Pin Configuration of 8085

Microprocessor Pin Description – 8085

In this article we will discuss 8085 microprocessor pin description. 8085 Microprocessor is a 40 pin IC which operates on +5 volt power supply and 3MHz frequency. These 40 pins are divided into six groups according to their functions. These groups are:

  • Frequency and power supply signals
  • Higher order address bus
  • Multiplexed address/data bus
  • Control and status signals
  • Serial IO signals
  • Externally or peripheral initiated signals.
Pin Configuration of 8085
Pin Configuration of 8085

These pin configuration of 8085 microprocessor is shown in figure below.

Group 1: Power Supply and Frequency Signals

X1, X2 (input) Microprocessor Pin

These are the two input lines across which a Crystal or R/C oscillator circuit is connected. It is to provide the required clock frequency to the microprocessor. The frequency generated by the oscillator is divided by 2 to give the internal operating frequency of the microprocessor. The input frequency is divided by 2 because the frequency is applied to the system through T flip flop. T flip flop divides the incoming frequency by 2 (as shown in Figure below).

INTERNAL CLOCK of microprocessor
INTERNAL CLOCK of microprocessor
  • Vcc – +5 volt supply
  • Vss – Ground reference.

Group 2: Higher Order Address Bus (Output) (A8-A15)

Instead of having 24 pins for address and data lines, 8085 has only 16 pins. Out of the 16 pins 8 pins are used to carry the higher order address and the other 8 pins are multiplexed to carry the address as well as the data. This multiplexing is done to keep the number of pin as minimum as possible.

The  most significant 8 bits of the memory address or the 8 bits of the I/O address is carried by these lines. These lines are tri-stated during Hold and Halt modes.

Group 3: Multiplexed Address/Data Bus (AD0-AD7)

The 8085 microprocessor uses a multiplexed data bus. These lines are time multiplexed with the lower 8-lines of the address bus. Lower 8-bits of the memory address or I/O address appear on the bus during the T1 state of a machine cycle. It then becomes the data bus during the second and the third clock cycles. These lines are tristated during Hold and Halt modes.

Group 4: Control and Status Signal

ALE (Address latch enable) (output)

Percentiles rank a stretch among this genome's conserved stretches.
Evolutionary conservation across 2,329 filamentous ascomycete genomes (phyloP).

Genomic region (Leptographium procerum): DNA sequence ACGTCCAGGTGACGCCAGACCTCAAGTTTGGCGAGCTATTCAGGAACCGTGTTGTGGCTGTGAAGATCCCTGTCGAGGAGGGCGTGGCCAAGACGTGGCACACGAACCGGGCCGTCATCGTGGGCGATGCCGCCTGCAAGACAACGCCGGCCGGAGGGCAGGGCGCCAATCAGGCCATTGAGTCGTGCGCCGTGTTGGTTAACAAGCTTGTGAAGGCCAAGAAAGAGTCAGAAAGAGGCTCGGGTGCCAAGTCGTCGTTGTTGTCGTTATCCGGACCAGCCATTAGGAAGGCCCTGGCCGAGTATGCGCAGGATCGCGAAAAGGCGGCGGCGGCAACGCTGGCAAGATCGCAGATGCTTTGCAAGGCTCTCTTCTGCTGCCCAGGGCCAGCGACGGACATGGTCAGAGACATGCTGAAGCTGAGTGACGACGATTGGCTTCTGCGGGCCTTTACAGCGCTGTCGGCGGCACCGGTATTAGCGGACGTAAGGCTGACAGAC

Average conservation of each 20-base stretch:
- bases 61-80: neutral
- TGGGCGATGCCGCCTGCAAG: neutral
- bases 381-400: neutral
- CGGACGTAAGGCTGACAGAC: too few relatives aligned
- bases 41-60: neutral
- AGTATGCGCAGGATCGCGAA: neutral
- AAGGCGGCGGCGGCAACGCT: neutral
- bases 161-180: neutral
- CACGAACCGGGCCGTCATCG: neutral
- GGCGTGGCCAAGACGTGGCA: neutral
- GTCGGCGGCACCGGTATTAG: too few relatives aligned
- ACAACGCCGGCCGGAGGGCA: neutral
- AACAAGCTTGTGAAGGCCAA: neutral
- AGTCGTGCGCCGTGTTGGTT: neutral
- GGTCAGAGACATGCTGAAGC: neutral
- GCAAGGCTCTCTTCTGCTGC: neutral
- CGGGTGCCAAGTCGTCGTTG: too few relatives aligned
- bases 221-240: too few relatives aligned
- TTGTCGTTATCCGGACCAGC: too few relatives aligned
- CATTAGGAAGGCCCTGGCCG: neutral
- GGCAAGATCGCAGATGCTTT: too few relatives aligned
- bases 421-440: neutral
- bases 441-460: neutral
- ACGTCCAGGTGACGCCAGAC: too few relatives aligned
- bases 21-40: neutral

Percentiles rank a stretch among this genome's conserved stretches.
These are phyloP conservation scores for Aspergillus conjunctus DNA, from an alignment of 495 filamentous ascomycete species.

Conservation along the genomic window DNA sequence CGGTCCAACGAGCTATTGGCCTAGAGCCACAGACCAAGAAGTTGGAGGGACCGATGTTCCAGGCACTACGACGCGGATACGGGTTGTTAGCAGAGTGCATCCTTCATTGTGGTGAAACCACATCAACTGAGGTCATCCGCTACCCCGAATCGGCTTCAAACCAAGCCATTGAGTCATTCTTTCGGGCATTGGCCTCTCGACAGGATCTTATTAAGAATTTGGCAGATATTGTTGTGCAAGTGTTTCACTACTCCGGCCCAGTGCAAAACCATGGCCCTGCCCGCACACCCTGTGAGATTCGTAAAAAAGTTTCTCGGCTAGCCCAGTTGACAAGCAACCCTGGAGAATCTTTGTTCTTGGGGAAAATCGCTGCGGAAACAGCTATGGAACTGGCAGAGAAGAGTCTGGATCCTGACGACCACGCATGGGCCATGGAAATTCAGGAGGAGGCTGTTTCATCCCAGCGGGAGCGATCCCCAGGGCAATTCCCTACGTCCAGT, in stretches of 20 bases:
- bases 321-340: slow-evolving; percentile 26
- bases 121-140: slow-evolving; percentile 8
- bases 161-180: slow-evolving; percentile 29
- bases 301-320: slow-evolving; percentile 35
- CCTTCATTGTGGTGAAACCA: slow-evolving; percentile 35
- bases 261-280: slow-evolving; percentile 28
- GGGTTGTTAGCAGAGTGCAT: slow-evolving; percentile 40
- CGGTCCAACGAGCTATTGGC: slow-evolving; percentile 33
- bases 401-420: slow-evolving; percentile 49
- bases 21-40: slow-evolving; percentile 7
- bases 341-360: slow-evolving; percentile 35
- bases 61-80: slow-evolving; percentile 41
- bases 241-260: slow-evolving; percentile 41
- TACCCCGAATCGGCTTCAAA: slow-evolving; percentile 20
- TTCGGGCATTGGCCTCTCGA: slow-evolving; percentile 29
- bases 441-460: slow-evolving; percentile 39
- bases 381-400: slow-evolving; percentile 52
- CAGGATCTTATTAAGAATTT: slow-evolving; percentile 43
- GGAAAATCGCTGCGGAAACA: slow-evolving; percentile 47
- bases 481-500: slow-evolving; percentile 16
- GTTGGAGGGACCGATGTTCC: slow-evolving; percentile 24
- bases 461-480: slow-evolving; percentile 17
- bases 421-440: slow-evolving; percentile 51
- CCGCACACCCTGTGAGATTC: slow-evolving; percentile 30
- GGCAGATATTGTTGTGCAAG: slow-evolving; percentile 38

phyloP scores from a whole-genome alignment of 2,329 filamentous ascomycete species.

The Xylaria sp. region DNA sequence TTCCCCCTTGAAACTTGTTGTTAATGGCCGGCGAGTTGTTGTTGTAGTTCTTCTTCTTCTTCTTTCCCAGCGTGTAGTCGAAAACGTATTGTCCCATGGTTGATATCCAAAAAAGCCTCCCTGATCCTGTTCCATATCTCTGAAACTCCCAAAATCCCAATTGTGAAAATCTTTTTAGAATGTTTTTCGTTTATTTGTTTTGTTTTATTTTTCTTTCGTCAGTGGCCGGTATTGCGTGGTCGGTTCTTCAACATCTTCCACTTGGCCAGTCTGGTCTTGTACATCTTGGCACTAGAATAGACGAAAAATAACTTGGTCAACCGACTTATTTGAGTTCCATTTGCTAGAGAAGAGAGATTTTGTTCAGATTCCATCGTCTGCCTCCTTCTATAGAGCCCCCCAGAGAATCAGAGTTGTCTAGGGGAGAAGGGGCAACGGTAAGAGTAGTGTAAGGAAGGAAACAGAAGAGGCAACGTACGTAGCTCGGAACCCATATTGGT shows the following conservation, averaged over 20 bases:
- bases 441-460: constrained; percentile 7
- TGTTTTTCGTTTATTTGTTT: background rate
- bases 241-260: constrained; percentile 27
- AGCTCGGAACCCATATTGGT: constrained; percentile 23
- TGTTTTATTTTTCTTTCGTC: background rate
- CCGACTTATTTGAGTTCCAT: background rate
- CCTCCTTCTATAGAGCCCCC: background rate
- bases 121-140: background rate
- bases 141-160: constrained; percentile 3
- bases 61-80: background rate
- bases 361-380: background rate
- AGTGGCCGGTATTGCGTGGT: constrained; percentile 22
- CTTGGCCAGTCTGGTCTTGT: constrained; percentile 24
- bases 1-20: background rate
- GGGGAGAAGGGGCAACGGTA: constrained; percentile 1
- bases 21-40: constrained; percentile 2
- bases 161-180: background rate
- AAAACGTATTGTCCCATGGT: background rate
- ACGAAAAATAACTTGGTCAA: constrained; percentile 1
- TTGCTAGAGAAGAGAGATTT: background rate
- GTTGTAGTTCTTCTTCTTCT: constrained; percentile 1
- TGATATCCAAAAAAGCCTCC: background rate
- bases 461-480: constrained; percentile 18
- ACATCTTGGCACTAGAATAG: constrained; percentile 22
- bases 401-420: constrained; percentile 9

ALE as its name suggest, enables the address latch to store the address during the demultiplexing operation. It occurs during the first T state of every machine cycle. Whenever microprocessor sends a valid address on the multiplexed lines, it also make the ALE signal high. This microprocessor pin also uses to strobe the status information. ALE is never tristated.

RD (read) (output)

Read is an active low output control signal. When this signal is low, it indicates that the microprocessor wants to read a data either from memory or IO device. Microprocessor activates this signal during the T2 state of the machine cycle as in this T state, the data bus is ready to carry the data. The read signal is tristated during Hold and Halt modes.

WR (write) (output)

Write is an active low output control signal. When this signal is low, it indicates that the microprocessor wants to write a data either into memory or IO device. Microprocessor activates this signal during the T state of the machine cycle as in this T state, the data bus is ready to carry the data. The write signal is tristated during Hold and Halt modes.


The Read and Write signals indicates that the microprocessor wants to read or write a data but do not specify from where this read or write operation will take place. This is indicated by IO/M signal. When this signal is low, it means a read or write operation will take place from/to memory. When this signal is high, it means the operation is with reference to IO. This signal is tristated during Hold and Halt modes.

S0 S1 (Status signal) (output)

These are the two data bus status signals. The four combinations of these signals gives the information of what the microprocessor is doing or the encoded status of the bus cycle.

Encoding of status signal in microprocessor
Encoding of status signal in microprocessor

Group 5: Serial IO Signal

SID (input)

Serial input data line (SID). This line is used in serial data communication. Through this pin, the serial data is received by the processor. The data on this line is loaded into eight bit accumulator bit whenever a RIM instruction is executed. Figure shows the SID operation.

Serial Input Data Line OPERATIONS
Serial Input Data Line Operations

SOD (output)

Serial output data line. This line is used in serial data communication. Through this pin the serial data is transmitted by the processor. The Serial output data line (SOD) is set or reset as specified by the SIM instruction. Figure shows the SOD operation